Lord Kubera:The Divine Guardian of Wealth and Prosperity

Lord Kubera:The Divine Guardian of Wealth and Prosperity

In the vast tapestry of Hindu mythology, Lord Kubera stands as a prominent deity, known as the ‘treasurer of the gods’ and the ‘king of Yakshas.’ His significance lies in his role as the custodian, distributor, and guardian of all the treasures within the universe, making him the ultimate symbol of wealth, prosperity, and glory. This article explores the multifaceted facets of Lord Kubera, including his family lineage, iconography, festivals dedicated to him, and the temples that celebrate his divine presence.

Lord Kubera Family Tree

Lord Kubera’s roots trace back to the lineage of Lord Brahma, one of the principal deities in Hinduism. He is the son of Vishrava and Illavida. Vishrava’s story takes an intriguing twist as he married the demon princess Kaikesi, who gave birth to four illustrious children: Ravana, Kumbhakarna, Vibhishana, and Surpanakha. This familial connection makes Lord Kubera the half-brother of the formidable Ravana, a central character in the epic Ramayana (Valmiki Ramayana).

Lord Kubera’s own family is no less intriguing. He is wedded to Kauberi, who is also known as Yakshi, Bhadra, and Charvi. Together, they have four children—three sons named Nalakubara, Manigriva, and Mayuraja, along with a daughter named Meenakshi. These intricate family connections add depth to Lord Kubera’s character within Hindu mythology.


Lord Kubera

The name ‘Kubera’ itself carries a distinctive meaning in Sanskrit, referring to someone who is ill-shaped or deformed. This unique characteristic is reflected in his portrayal as having a plump, dwarf-like body. His complexion is often described as being akin to the color of lotus leaves, and his form exhibits certain deformities. Notably, Lord Kubera is depicted with three legs, only eight teeth, and a yellow left eye.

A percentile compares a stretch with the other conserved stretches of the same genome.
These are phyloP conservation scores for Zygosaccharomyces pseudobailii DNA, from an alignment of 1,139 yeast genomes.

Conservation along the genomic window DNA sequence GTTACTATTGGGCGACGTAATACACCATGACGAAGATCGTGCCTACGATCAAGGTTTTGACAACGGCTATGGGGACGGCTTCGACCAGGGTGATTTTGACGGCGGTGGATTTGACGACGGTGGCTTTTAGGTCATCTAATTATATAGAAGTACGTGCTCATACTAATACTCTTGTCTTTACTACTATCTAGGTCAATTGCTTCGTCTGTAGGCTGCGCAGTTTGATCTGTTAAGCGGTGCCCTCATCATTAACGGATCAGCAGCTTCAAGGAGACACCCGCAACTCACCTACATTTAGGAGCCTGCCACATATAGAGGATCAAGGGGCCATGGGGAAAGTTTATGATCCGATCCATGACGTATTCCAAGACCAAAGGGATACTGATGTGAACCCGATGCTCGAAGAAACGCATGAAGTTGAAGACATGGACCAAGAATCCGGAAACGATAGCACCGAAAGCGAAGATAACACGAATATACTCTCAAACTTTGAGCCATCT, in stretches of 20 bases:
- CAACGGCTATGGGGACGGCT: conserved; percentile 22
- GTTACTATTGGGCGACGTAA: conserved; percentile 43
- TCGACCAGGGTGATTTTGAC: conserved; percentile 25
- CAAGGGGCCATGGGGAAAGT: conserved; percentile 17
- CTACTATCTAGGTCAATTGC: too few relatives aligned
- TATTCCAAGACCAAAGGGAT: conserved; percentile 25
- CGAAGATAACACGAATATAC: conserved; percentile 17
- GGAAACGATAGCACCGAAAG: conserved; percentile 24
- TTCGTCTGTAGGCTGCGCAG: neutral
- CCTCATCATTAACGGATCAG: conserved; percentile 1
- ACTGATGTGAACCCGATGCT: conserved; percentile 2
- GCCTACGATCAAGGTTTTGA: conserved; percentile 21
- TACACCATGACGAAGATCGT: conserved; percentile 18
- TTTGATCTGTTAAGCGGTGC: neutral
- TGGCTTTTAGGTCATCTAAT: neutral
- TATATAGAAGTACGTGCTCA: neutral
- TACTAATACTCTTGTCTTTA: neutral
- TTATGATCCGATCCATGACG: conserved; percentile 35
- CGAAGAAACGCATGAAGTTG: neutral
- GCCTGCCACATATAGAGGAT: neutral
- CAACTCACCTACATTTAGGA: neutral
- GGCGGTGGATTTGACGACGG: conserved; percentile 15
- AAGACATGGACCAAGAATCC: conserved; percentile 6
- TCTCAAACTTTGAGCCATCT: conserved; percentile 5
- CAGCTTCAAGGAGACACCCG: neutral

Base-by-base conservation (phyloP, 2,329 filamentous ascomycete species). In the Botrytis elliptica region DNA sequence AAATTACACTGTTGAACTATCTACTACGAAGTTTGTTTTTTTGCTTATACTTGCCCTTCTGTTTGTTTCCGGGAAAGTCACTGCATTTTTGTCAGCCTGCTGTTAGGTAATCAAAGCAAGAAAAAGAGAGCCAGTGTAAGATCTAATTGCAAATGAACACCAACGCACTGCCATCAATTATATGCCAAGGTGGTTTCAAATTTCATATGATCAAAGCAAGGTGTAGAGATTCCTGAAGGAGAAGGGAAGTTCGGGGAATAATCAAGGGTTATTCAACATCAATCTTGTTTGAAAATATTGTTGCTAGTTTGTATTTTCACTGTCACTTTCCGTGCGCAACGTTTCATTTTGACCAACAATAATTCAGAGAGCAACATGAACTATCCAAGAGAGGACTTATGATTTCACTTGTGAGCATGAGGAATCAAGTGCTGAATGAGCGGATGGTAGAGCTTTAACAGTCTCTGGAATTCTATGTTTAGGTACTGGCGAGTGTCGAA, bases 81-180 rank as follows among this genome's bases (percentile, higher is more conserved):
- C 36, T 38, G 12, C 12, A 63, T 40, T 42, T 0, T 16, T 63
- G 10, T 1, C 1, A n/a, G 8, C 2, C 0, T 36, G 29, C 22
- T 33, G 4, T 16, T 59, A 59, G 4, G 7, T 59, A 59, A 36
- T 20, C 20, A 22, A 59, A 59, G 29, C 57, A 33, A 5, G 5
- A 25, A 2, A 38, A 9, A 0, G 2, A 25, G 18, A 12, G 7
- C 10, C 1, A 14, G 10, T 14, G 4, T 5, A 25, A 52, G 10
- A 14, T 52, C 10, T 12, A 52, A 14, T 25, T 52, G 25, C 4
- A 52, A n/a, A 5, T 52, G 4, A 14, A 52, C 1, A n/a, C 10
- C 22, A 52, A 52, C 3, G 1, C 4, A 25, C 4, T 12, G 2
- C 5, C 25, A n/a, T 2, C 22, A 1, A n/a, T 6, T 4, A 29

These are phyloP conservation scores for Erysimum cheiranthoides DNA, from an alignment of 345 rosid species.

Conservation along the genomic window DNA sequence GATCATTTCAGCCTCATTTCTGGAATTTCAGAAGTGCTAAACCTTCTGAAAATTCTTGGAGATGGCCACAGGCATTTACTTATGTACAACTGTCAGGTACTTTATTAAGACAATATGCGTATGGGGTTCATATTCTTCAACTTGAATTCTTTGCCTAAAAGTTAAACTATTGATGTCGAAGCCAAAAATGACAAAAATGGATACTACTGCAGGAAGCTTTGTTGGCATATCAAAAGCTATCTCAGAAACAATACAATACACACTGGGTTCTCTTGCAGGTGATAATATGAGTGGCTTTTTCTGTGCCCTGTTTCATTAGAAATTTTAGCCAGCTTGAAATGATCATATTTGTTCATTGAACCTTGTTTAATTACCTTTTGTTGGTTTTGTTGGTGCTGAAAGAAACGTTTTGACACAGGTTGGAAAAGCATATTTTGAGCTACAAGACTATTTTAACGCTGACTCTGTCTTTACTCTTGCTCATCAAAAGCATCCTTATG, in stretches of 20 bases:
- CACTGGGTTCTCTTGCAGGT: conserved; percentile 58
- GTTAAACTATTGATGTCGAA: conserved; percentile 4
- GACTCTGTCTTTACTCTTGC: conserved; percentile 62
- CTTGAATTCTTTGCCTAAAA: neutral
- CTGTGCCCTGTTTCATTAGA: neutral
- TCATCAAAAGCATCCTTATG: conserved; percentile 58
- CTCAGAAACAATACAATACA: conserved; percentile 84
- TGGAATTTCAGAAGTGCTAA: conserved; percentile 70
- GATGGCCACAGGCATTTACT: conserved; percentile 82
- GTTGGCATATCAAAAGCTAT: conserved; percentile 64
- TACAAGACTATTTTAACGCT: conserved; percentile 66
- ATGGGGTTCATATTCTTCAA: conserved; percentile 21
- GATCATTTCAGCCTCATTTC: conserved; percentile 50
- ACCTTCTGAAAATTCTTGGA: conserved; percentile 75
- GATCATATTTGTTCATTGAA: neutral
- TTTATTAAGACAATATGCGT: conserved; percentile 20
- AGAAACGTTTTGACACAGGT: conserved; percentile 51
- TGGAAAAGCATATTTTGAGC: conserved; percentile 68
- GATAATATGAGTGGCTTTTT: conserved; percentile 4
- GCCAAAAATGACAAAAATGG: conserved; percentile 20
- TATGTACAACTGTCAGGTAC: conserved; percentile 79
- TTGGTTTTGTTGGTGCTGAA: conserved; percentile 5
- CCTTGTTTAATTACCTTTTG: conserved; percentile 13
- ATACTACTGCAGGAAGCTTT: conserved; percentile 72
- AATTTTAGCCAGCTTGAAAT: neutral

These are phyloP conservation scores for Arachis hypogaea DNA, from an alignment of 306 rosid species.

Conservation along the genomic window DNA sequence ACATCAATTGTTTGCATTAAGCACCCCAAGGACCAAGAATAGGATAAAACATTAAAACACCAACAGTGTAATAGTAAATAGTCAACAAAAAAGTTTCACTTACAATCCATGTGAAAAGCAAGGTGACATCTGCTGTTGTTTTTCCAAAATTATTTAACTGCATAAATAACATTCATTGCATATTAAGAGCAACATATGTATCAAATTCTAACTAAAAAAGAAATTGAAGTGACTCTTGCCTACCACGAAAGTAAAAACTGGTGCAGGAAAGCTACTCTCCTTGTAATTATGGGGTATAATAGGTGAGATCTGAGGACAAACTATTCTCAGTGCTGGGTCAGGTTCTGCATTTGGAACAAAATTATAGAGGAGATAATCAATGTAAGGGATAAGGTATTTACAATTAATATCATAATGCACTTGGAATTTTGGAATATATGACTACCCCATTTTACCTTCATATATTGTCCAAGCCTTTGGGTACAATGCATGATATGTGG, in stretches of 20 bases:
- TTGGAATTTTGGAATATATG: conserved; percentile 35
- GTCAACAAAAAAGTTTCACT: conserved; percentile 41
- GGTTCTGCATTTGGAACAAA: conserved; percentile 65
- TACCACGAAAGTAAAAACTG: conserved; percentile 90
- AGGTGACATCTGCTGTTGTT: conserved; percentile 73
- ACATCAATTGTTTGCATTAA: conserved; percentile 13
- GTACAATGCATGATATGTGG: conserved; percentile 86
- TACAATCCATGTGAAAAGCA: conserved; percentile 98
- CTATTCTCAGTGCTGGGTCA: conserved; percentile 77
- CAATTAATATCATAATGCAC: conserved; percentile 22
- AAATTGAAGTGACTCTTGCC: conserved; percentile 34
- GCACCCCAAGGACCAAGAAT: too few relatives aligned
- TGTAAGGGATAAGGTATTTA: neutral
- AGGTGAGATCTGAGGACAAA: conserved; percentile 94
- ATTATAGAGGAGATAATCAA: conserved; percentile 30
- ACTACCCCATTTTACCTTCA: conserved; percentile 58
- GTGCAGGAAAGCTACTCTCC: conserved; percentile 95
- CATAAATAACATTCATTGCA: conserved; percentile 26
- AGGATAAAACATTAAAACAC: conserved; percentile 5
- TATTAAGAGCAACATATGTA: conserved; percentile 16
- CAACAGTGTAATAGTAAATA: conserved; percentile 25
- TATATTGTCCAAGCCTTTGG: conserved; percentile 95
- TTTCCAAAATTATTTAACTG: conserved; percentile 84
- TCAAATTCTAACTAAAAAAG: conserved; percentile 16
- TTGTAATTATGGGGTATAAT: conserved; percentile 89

As the deity of wealth, Lord Kubera is often seen carrying a pot or bag filled with gold coins, symbolizing his role as the dispenser of riches. He adorns himself with opulent jewelry, befitting his status as the king of prosperity. Additionally, he takes pleasure in riding the Pushpak, a flying chariot gifted to him by Lord Brahma. Some depictions also show Lord Kubera holding a mace, a pomegranate, or a money bag in his hand. Interestingly, the mongoose is frequently associated with him, and in some texts, he is linked to the majestic elephant.

Puja and Festivals

Dhanteras: Dhanteras, also known as Dhantrayodashi, is one of the most significant festivals dedicated to Lord Kubera. Devotees observe Kubera Lakshmi Puja on this auspicious day and traditionally buy gold as a symbol of prosperity.

Sharad Purnima: Sharad Purnima marks the birthday of Lord Kubera, making it a day of great importance for his worshippers. Offering prayers to Lord Kubera on this day is believed to bring immense blessings and wealth.

The choice of Trayodashi and Purnima Tithi(s) for these festivals is historically rooted in their association with Lord Kubera, making them the most auspicious times to perform Kubera Puja.


Dhopeshwar Mahadev in Madhya Pradesh: This temple is a beautiful testament to the deep bond between Lord Shiva and Lord Kubera. Here, a unique idol showcases both deities together, underscoring their divine connection.

Kubera Bhandari Temple in Gujarat: Situated on the banks of the sacred river Narmada, this temple holds great significance as the place where Lord Kubera is believed to have performed his penance. Legend has it that Lord Shiva himself built this temple approximately 2500 years ago. Additionally, Lord Kubera organized a Bhandara, a free food donation, at this site, highlighting his benevolent nature.

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